Ako Kondo has exceptional allure but on Friday I thought her vampy Baroness was still a work in progress. In Tuesday’s cast Kondo’s fellow senior artist, Miwako Kubota, was more multi-layered and sympathetic. Kubota made you see the Baroness’s pain as well as her desire. (By the way, Kubota was also in the corps in 2002 when Swan Lake premiered.)

Senior artist Juliet Burnett finally got her chance to dance Odette, and did so partnered by fellow senior artist Rudy Hawkes. It was a persuasive match. Hawkes was an entirely different Siegfried from Jackson. Here was a prince entirely out of his emotional depth, fulfilling his duty as expected and finding things falling apart disastrously and unmanageably on his wedding day. Burnett’s Act I Odette was somewhat spiky in temperament and unstable. This bride, who appears compliant and unsure of herself, is not entirely subservient.

Burnett hasn’t entirely worked these contradictions into a seamless whole. It interests me that Burnett is a very fine writer about dance and thinks deeply about her work; on Tuesday, particularly in Act I, she telegraphed some of that thinking a little too forcefully. When her strong, clear ideas were transformed into action and into feeling they had powerful dramatic authority.

In pure dance terms Burnett and Hawkes had a few moments on Tuesday night that didn’t go entirely to plan – and they were just a few – but they also put their own stamp on the choreography, making many key images entirely fresh with different accents or textures. This is why balletomanes go to a particular ballet repeatedly: not to see it again, but to see it made anew.

Other thoughts:

Brooke Lockett, Benedicte Bernet, Karen Nanasca and Heidi Martin must now be the Cygnets of choice. They are adorable.

No one does a dash across the stage and hair-raising body-slam as vividly as Reiko Hombo (Young Duchess-to-be).

Sometimes it’s just impossible to erase memories of past exponents of certain roles. Take the Guardian Swans, for example. I can still see Danielle Rowe and Lana Jones. Perfection.

Colin Peasley – what can you say? He’s 80 and still getting out there on stage as the Lord Admiral, as ramrod straight as ever.

 Swan Lake ends on Saturday February 28.

La Sylphide

The Australian Ballet, Sydney Opera House, November 7

WHAT to do about a ballet as dreamily brief as La Sylphide? In the middle of this year West Australian Ballet took the minimalist approach and added nothing to fill out the evening. Over the years the Australian Ballet has taken several paths.

In 1996, under Maina Gielgud’s directorship (and in her final year at the AB), I saw Bournonville’s La Sylphide (1836) in Brisbane in July paired with the premiere of Stanton’s Welch’s Red Earth. Later in the year, in Sydney, La Sylphide shared the bill with Jiri Kylian’s Stepping Stones (1991). Both were a “something old, something new” combination that may appear to be, as Gielgud wrote about the Kylian program, ‘’as extreme a contrast as you can get”. In fact a case can be made for a connection, not only between La Sylphide and Stepping Stones, but also Stepping Stones and Red Earth, and therefore La Sylphide, if that’s not too circuitous.

The Australian Ballet in La Sylphide. Photo: Jeff Busby

The Australian Ballet in La Sylphide. Photo: Jeff Busby

Kylian, who came to Australia to oversee the final rehearsals of the first AB season of Stepping Stones, wrote in a program note of attending a 1980 gathering of Aborigines in northern Australia and being “deeply impressed by the central role which dance seemed to play in their lives”. He asked an old man why this was so, and received this response: “Because my father taught me and because I must hand my dance on to my son.” Culture equals history.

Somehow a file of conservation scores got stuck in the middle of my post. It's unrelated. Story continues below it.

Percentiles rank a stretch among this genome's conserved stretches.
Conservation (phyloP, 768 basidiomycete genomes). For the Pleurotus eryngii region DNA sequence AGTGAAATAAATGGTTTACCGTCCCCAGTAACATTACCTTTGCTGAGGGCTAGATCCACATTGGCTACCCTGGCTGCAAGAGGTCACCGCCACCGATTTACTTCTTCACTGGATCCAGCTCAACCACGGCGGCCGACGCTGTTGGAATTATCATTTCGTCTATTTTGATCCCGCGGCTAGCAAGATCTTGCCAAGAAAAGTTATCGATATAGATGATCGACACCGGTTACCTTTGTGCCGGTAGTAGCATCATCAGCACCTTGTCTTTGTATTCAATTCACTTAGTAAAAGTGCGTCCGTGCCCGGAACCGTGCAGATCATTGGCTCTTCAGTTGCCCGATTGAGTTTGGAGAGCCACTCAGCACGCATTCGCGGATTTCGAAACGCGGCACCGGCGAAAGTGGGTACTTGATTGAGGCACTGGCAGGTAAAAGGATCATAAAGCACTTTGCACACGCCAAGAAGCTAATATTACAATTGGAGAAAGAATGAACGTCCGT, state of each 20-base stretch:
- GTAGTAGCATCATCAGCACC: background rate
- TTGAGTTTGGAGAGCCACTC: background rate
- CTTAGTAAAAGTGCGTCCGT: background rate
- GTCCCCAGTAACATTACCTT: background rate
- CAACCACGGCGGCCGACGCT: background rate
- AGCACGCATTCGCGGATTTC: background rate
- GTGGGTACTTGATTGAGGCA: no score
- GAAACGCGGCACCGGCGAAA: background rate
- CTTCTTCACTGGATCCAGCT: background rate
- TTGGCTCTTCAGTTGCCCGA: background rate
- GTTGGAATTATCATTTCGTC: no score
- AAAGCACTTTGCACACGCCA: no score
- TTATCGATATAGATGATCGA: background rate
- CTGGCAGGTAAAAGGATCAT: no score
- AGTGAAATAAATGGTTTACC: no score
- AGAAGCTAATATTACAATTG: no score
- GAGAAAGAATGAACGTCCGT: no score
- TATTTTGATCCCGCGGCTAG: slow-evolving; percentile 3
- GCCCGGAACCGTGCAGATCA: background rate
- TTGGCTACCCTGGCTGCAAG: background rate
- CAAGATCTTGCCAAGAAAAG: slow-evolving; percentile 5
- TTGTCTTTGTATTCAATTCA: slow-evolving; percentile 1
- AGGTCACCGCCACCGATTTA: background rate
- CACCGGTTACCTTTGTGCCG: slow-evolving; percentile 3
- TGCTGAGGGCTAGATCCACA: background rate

Kylian then wrote: “There is a line in my work which has – since then – been reflecting on this view of existence.” He was interested in “the traces old civilisations have left, traditions which show the way from out of a living past”. Welch’s Red Earth was concerned with the struggles white settlers had in trying to impose themselves on the ancient soil of Australia, and was danced to Peter Sculthorpe’s Nourlangie. (I think I’m right in saying Red Earth hasn’t been revived by the AB, although Welch staged it for Houston Ballet, where he is artistic director, in 2007.) As Sculthorpe wrote in a program note, the music’s name comes from a sacred rock in Kakadu and while the piece is not intended to be descriptive, “its concern is with my feelings about this powerful and serene place”.

It can be profitable to think of La Sylphide in the light of such reflections as more than just a silly fairy story, gossamer-light though it may appear. While its history is the swiftest blink of an eye compared with that of Aboriginal dance, La Sylphide comes, nevertheless, from the earliest days of what we recognise as ballet performance. Furthermore, ballet shares the old Aboriginal man’s tradition of – and reverence for – transmitting stories and history from person to person and body to body.

As for spiritual significance, the two traditions are divided by a gulf as wide and as old as the Australian continent. Yet in La Sylphide, as in Swan Lake and Giselle, there is a deep yearning for something beyond the tangible; a transcendence of quotidian relationships and responsibilities. In those three ballets, however, the spirit world represents the elusive and unattainable rather than Sculthorpe’s serenity.

Colin Peasley as Madge in La Sylphide. Photo: Jeff Busby

Colin Peasley as Madge in La Sylphide. Photo: Jeff Busby